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DOE starting the furlough process

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It's official: DOE is starting the furlough process. The proposal passed at a GEB Board Meeting Tuesday at JFK High. Students and Teachers concerned what this means for their future.

It's a hard pill to swallow, but members of the Guam Education Board have no other choice but to make more drastic cuts. The board unanimously approving DOE Superintendent Jon Fernandez's proposal to start Phase 2 and 3 of budget cuts after exhausting all efforts in the first phase.

"If the cash crisis continues and we don't have the cash to operate the department, I think the issue is we may be facing layoffs without the furlough option that allows us to address situation more broadly," Fernandez said.

As reported, DOE's cuts are deep to make up the $19 million loss. The board's vote means if nothing changes, DOE will start the furlough process. The first notice will go out in April, and the 32-hour workweek will start as early as July. Superintendent Fernandez, clarifies it'll affect 12-month employees, not teachers.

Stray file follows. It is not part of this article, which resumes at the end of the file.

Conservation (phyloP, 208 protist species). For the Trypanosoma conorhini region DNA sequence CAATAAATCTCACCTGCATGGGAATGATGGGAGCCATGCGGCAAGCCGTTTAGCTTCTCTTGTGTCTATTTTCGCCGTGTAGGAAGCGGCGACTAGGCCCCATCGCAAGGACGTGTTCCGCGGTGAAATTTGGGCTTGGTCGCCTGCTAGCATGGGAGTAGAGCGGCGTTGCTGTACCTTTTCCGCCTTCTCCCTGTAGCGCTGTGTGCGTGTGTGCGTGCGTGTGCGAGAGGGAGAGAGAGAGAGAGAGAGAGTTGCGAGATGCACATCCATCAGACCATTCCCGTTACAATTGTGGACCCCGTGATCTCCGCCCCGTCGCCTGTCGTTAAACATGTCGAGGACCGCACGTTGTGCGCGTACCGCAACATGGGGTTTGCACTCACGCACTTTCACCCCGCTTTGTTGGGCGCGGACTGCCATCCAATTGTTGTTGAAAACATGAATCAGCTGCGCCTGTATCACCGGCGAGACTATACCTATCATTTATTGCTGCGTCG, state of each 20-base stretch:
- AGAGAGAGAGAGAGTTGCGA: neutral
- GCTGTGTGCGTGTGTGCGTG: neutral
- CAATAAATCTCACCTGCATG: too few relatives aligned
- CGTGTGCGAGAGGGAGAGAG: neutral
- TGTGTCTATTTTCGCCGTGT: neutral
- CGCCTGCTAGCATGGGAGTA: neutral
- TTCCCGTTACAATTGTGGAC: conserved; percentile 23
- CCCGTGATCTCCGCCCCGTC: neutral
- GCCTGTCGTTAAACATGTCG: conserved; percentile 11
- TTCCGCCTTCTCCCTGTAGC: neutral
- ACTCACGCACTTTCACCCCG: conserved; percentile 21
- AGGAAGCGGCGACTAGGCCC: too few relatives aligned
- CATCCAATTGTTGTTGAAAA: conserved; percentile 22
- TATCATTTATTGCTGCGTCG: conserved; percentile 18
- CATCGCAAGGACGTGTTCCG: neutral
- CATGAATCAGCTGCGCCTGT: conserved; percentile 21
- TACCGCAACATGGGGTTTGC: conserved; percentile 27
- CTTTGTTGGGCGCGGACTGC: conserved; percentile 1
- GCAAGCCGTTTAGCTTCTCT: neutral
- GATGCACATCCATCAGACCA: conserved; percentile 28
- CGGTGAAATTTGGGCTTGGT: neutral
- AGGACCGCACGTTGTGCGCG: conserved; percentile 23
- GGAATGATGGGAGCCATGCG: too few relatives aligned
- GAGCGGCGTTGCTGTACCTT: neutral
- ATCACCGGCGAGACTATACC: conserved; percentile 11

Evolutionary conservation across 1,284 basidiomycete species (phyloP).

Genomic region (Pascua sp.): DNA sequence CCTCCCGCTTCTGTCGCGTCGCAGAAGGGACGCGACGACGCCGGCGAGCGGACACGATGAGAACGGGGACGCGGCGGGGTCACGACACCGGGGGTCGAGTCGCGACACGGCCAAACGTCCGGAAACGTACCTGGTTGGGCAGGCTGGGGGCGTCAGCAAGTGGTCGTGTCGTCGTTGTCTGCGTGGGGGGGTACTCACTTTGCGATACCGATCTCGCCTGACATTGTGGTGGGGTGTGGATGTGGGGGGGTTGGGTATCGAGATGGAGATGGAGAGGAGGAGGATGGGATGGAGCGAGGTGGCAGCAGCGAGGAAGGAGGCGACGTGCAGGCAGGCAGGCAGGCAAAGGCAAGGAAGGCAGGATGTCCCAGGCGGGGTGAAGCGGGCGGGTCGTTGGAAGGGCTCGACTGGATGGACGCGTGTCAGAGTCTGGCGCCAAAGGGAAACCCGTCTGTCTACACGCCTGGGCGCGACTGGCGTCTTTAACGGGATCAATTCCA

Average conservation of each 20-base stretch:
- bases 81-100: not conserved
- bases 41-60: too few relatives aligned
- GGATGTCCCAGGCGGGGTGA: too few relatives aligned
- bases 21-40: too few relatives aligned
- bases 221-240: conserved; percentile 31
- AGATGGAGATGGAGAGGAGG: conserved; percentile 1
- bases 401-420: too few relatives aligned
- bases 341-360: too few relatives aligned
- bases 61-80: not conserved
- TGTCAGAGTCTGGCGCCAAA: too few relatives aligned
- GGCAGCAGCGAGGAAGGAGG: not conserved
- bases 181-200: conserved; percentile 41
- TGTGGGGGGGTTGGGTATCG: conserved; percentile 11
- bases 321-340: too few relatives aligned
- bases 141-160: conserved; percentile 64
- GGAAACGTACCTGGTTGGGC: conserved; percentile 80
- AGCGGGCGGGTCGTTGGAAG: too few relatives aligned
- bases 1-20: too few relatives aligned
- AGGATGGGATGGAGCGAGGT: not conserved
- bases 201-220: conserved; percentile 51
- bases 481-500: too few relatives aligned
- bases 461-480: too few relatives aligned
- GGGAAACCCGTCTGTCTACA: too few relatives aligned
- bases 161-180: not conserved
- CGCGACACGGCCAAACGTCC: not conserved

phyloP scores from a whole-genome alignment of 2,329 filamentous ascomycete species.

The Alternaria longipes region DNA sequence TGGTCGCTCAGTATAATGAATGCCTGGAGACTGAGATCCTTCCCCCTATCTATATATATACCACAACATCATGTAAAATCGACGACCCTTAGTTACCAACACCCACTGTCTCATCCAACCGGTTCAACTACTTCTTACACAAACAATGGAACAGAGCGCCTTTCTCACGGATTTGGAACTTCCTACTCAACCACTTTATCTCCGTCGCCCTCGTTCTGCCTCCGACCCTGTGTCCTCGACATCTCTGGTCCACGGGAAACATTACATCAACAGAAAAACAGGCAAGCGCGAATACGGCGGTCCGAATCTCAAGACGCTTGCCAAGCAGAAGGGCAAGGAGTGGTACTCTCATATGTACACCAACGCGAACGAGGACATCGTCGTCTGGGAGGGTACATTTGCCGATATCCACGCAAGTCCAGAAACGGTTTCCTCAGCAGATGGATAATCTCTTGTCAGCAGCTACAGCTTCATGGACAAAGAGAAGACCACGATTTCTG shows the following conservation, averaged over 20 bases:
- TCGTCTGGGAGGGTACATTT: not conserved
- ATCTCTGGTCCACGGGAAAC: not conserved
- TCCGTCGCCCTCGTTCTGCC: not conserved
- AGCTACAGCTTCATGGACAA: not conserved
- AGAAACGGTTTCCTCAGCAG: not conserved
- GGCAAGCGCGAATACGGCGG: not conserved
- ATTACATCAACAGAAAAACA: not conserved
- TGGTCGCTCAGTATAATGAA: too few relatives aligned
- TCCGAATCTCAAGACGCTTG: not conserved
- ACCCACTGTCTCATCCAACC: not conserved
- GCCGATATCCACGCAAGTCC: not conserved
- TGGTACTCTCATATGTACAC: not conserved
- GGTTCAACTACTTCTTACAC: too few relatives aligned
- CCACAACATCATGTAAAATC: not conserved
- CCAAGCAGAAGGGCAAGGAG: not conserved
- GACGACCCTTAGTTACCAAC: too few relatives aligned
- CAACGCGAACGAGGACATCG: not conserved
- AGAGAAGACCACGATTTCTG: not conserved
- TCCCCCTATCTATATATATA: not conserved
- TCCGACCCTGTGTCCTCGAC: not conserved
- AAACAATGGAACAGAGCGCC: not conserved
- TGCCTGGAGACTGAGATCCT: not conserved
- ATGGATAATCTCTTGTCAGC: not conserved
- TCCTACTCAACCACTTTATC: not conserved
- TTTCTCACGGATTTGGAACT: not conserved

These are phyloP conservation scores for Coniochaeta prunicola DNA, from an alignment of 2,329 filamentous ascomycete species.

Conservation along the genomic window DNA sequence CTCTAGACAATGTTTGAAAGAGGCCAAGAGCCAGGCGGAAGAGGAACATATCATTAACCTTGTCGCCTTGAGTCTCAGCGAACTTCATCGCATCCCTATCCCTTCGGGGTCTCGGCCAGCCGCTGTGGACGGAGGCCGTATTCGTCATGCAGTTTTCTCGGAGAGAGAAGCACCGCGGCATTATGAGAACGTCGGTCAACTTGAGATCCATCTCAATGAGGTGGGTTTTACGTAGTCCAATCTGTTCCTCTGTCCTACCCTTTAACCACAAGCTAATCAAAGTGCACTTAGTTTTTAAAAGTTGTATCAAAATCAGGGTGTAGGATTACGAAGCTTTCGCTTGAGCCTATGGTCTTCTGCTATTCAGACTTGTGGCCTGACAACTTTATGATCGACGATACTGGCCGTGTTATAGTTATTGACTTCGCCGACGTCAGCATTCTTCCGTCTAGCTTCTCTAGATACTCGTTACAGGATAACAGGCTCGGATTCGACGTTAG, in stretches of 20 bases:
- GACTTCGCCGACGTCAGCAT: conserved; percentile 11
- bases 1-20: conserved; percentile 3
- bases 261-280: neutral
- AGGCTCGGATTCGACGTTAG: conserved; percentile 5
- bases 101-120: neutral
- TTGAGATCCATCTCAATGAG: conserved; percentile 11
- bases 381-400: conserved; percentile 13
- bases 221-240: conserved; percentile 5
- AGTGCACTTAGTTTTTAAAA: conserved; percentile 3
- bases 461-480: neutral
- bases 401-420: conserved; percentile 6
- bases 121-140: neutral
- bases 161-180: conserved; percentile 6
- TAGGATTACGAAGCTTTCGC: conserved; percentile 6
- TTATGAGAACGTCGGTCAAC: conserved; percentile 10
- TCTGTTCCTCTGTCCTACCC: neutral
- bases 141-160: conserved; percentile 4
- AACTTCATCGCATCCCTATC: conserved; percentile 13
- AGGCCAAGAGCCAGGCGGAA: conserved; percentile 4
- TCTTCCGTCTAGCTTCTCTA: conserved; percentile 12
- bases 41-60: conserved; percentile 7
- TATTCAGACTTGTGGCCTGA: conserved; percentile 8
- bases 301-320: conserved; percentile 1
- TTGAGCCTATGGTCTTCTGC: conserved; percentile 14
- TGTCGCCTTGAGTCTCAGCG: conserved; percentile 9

However, for Mrs. Duenas, a long time language arts teacher at Southern High she's prepared for the worst. "The legislative body really needs to be what they say they get elected on the platform education is important, now it's the time to step up and show it," she said. "Our department literally holds the future of our island in our hands, to use phrases like manufactured crisis giving money to drug dealers, I take offense."

Other cuts include no more on call substitute teachers for the rest of the year, delaying the start of the school year to October 1 and school facilities will close early, affecting 4th and 1st quarter sports and other after-school extracurricular.

To which representative from the Islandwide Board of Governing Students Luke Bukikosa says makes cuts personal for his and his classmates, saying, "Think about the students who have trouble at home, sports is the only thing they can escape there, if we take away this what are we showing our students they don't understand tax cuts, they don't understand budgets all they're going to think is that we as a community do not care."

"If we're not funding our schools how are we going to have a future what is the point of getting a tax refund today if you're missing out on half a paycheck for the next three years."

He and others spent their hump day afternoon at the Guam Congress Building, hoping their presence will finally get lawmakers to act, at least, for the sake of their education.

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